When we are adolescents we see the world through our parents' eyes. We struggle to define ourselves within their world, or to even break away from their world. Often, the birth of our "self" is defined in a moment of truth or a moment of heightened self-awareness that is the culmination of a group of events or the result of a life crisis or struggle. In literature we refer to this birth of "self" as an epiphany. Alice Munro writes in "Boys and Girls" about her own battle to define herself. She is torn between the "inside" world of her mother and the "outside" world of her father. In the beginning her father's world prevails, but by the finale, her mother's world invades her heart. Although the transformation is not complete, she begins to understand and define her "self-hood."
Alice Munro's "Boys and Girls" immerses us into the rural country-side of Jubilee, Ontario, Canada, and into the life of an eleven year-old tom-boy. The story unfolds how she struggles to become herself while growing up on her parents' farm. Her father raises silver foxes for the family's meager source of income as her mother cares for their home. Let us first look at the world she is enthralled with at the start of her narrative.
Initially, Father is her world. As she helps him care for the foxes, she does not call him Daddy; she calls him Father. The name Father commands respect and formality. Munro writes, ". . . I was shy of him and would never ask him questions. Nevertheless I worked willing under his eyes, and with a feeling of pride" (112). Although eager and happy to spend time with her father, Munro reveals here that she does not have a close relationship with her fath...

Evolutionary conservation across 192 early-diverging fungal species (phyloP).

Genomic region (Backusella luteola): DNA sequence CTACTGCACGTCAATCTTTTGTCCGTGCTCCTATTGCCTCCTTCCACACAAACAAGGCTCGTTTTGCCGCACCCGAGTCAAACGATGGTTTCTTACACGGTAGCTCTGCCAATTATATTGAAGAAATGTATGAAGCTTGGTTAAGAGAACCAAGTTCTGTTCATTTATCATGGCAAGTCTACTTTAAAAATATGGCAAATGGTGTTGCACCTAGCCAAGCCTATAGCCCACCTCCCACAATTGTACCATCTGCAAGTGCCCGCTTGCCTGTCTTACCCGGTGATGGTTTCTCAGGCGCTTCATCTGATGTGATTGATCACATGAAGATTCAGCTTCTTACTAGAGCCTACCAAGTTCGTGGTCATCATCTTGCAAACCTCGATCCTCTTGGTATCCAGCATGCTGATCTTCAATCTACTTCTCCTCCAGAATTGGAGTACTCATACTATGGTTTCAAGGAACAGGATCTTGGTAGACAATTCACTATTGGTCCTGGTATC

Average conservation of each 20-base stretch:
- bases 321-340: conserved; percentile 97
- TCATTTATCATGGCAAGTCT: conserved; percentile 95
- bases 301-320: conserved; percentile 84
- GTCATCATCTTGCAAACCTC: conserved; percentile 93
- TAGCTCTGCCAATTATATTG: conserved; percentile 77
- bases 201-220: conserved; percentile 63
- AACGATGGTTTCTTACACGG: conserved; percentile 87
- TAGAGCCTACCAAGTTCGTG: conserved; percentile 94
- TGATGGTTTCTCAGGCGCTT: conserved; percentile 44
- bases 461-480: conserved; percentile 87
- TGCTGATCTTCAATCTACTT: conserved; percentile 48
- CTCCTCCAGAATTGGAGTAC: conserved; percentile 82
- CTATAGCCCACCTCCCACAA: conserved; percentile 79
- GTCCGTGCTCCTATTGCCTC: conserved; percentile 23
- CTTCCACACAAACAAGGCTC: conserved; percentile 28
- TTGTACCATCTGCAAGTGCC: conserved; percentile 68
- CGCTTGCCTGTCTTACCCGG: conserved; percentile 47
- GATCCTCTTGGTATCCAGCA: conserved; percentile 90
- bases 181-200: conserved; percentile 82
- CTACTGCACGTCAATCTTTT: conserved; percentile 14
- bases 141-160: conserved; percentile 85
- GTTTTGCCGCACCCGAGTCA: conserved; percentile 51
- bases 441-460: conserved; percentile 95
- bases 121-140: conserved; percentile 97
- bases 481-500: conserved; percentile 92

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...earning from her mother, she will define herself as well. Indeed, it is not easy growing up. It is painfully hard to defy the person that you most admire, in this case her father. But at some point in our young lives we must break free from the conformity of our parents' world in order to give birth to our "self." This is what Alice Munro shows us through "Boys and Girls."
Works Cited and Consulted
Carscallen, James. The Other Country: Patterns in the Writing of Alice Munro. Toronto: ecw 1993
Heble, Ajay. The Tumble of Reason: Alice Munro's Discourse of Absence. Toronto: University of Toronto Press 1994
Munro, Alice. "Boys and Girls." The Norton Introduction to Literature. Eds. Carl E. Bain, Jerome Beaty and J. Paul Hunter. 6th ed. New York: Norton, 1995.
Martin, W.R. Alice Munro: Paradox and Parallel. Edmonton: University of Alberta Press 1987
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